On Fri, May 17, 2019 at 2:41 AM Scott Klement <rpg400-l@xxxxxxxxxxxxxxxx> wrote:
Where many people get this wrong is that they encode ASCII or
Unicode data

Scott, respectfully, referring to "Unicode" (or "UNICODE" as you later
do) as an *encoding* is just as misleading as what Mihael said.

There has already been too much damage done by several companies
conflating the term "Unicode" with a specific encoding (most commonly
UTF-16LE) or set of encodings. If you understand what Unicode is, then
please try to be a bit more careful and precise when talking about it.

For those who don't know, Unicode is simply a catalog of every known
character of every known language, including made-up ones, and
including emojis. These characters exist as conceptual,
human-understandable characters, and as such have NO ENCODING.

Obviously, there has to be a way to look up each character, so as a
matter of necessity, each character has a number. But this number is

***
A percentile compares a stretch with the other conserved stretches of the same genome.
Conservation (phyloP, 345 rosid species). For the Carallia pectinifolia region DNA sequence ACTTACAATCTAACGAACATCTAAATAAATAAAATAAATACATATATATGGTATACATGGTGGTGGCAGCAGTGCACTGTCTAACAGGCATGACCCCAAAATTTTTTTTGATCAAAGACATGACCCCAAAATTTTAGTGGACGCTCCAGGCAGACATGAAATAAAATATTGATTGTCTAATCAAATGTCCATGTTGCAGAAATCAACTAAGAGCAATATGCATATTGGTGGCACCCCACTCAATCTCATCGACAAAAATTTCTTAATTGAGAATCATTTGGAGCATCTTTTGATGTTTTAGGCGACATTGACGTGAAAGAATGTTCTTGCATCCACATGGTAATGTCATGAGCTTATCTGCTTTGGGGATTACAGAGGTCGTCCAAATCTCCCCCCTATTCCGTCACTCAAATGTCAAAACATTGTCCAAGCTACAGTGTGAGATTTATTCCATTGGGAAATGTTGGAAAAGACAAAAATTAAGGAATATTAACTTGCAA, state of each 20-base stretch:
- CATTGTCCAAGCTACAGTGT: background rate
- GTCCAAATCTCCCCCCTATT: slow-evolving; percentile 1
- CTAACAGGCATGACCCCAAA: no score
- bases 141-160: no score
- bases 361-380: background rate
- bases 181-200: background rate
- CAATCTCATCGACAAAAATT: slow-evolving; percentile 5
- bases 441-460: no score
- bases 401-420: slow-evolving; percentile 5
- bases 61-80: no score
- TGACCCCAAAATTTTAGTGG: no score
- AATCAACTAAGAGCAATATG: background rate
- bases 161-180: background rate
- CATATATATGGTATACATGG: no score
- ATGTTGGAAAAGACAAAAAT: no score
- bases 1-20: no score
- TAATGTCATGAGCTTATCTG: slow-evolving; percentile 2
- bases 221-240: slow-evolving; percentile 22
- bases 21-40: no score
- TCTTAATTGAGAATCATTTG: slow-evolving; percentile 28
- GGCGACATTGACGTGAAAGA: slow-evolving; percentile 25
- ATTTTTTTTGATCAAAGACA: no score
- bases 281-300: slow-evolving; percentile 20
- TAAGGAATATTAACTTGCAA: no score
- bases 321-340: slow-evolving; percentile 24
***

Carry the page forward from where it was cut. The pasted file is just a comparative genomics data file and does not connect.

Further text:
NOT the same thing as an encoding. For example, the number 5 is
understandable to humans as just a number, which happens to be the
same number as how many fingers most of us have on each hand. How do
we represent this on a computer? Well, as IBM i programmers, we should
be especially appreciative of the fact that there are several ways. It
could be zoned, packed, binary integer, float, and perhaps others. Not
only do each of these have different bit patterns, we can define each
of them to have various bit lengths.

ASCII, EBCDIC, UTF-8, and UTF-16 are all examples of encodings, in the
same way that zoned, packed, binary integer, or float are encodings.
Unicode is NOT such an encoding.

The term "Unicode data" doesn't really mean much. It's basically the
same thing as saying "character data". If there is such a thing as
Unicode data, then it is just as encodable into EBCDIC as it is
encodable into ASCII.

John Y.

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